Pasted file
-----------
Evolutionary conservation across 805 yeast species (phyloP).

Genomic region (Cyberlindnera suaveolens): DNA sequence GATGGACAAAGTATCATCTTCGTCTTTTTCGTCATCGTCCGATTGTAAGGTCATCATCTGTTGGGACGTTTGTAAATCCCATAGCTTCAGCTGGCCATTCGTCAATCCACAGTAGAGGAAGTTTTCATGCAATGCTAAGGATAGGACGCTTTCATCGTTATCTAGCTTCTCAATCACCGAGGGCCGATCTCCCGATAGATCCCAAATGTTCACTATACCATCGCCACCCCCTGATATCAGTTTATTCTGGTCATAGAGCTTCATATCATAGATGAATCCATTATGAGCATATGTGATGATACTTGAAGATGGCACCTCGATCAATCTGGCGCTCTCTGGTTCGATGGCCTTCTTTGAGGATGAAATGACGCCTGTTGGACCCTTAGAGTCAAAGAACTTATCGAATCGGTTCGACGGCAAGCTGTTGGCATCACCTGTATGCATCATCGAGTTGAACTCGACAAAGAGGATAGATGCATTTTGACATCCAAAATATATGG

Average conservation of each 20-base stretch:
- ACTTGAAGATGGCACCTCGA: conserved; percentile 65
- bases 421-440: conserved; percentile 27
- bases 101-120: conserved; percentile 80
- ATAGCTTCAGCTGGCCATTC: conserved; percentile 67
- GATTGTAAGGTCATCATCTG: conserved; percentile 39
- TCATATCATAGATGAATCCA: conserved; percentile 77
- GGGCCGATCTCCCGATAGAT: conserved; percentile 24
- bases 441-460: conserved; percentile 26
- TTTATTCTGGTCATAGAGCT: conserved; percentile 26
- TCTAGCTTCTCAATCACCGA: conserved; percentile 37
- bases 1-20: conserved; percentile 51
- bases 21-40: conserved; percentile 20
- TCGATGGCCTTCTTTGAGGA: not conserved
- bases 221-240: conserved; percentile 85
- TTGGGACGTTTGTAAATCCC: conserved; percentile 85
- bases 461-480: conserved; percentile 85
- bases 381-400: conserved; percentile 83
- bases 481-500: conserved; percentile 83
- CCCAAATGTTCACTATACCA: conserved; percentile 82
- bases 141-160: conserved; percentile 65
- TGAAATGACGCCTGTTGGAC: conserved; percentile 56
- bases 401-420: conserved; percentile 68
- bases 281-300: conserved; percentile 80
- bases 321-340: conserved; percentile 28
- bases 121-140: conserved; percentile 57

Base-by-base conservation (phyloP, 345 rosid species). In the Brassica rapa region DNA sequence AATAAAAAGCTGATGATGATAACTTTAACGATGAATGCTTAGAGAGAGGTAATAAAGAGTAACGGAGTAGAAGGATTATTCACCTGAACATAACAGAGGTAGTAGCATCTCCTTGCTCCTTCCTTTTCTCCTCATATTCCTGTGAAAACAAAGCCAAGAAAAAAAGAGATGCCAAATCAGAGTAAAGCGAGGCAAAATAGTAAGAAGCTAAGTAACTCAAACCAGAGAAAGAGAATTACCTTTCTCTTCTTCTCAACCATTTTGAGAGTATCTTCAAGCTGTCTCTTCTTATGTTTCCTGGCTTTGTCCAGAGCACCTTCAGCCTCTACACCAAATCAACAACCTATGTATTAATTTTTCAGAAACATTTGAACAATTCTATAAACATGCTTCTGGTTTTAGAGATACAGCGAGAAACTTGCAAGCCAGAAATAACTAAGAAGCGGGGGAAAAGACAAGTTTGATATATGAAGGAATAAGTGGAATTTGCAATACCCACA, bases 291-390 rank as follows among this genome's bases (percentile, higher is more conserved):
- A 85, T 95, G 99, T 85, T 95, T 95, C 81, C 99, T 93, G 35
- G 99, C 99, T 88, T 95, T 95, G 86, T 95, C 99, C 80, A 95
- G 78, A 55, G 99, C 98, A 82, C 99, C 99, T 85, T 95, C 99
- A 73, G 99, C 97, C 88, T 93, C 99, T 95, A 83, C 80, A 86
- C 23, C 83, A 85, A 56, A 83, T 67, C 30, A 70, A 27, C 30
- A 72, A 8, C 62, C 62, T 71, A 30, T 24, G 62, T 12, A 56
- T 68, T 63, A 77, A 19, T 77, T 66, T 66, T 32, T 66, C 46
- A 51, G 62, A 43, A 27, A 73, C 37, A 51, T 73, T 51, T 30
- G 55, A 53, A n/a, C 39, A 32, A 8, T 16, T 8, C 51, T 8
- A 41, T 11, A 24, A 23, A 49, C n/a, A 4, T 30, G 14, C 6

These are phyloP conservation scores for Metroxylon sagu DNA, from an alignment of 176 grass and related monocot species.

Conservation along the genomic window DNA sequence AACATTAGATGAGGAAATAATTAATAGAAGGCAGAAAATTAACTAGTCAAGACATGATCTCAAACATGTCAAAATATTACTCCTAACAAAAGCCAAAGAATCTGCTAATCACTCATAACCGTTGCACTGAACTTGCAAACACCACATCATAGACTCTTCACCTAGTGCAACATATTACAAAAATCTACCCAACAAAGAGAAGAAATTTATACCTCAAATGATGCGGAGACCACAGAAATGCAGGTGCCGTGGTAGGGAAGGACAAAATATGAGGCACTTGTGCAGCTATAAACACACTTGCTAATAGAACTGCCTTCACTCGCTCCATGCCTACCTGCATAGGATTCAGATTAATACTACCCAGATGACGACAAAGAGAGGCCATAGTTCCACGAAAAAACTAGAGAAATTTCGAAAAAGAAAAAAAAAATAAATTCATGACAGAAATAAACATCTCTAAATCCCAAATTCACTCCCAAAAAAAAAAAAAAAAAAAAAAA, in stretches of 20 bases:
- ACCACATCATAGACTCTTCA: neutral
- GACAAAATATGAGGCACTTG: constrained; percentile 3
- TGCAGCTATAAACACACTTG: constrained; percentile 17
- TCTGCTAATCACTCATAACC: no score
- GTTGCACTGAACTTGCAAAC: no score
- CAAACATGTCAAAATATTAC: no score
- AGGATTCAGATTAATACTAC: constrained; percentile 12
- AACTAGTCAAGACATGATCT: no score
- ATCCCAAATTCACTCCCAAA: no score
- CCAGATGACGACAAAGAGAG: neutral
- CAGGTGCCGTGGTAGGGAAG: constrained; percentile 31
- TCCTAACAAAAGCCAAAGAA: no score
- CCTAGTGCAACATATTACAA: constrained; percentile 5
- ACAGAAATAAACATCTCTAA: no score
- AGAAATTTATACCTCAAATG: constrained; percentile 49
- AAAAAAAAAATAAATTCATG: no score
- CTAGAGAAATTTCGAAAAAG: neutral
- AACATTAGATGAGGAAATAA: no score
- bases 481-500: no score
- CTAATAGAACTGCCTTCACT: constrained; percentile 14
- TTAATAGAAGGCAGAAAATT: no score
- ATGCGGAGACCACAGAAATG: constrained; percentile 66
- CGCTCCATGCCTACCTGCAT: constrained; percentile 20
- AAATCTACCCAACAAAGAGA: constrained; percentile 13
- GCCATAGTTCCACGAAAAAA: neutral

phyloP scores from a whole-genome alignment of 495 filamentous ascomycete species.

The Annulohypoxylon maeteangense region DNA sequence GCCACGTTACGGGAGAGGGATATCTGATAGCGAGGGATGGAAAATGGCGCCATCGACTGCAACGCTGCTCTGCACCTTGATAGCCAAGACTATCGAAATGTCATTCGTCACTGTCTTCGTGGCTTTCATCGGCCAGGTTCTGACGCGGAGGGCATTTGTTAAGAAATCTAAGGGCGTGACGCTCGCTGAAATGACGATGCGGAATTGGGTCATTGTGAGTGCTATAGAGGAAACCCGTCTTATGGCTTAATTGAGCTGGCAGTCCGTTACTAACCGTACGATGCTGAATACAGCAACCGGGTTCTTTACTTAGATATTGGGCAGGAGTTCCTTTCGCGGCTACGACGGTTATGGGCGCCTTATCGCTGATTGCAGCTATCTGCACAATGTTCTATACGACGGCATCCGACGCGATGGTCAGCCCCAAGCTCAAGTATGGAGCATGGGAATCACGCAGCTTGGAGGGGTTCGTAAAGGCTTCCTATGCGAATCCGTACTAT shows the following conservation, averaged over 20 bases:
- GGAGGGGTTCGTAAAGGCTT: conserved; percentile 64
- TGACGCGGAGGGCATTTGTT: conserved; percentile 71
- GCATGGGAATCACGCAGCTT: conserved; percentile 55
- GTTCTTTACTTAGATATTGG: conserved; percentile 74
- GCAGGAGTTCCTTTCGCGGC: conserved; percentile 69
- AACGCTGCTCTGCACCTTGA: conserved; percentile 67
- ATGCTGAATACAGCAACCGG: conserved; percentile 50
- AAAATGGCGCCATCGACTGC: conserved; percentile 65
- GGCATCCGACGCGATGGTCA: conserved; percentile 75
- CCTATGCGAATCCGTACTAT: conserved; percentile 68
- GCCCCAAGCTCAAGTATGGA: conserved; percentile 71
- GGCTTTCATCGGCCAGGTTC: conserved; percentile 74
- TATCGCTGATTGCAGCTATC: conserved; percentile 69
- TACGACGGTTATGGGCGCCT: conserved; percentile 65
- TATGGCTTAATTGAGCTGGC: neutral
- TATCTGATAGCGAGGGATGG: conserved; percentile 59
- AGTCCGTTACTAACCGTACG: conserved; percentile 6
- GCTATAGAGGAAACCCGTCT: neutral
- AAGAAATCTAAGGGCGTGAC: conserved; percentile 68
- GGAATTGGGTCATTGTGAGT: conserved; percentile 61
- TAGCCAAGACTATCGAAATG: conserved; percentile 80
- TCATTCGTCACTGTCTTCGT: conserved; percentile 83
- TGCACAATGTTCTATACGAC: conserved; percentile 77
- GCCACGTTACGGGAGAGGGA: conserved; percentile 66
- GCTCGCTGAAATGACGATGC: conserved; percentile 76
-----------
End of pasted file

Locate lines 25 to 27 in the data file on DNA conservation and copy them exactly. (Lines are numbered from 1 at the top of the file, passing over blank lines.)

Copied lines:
- bases 401-420: conserved; percentile 68
- bases 281-300: conserved; percentile 80
- bases 321-340: conserved; percentile 28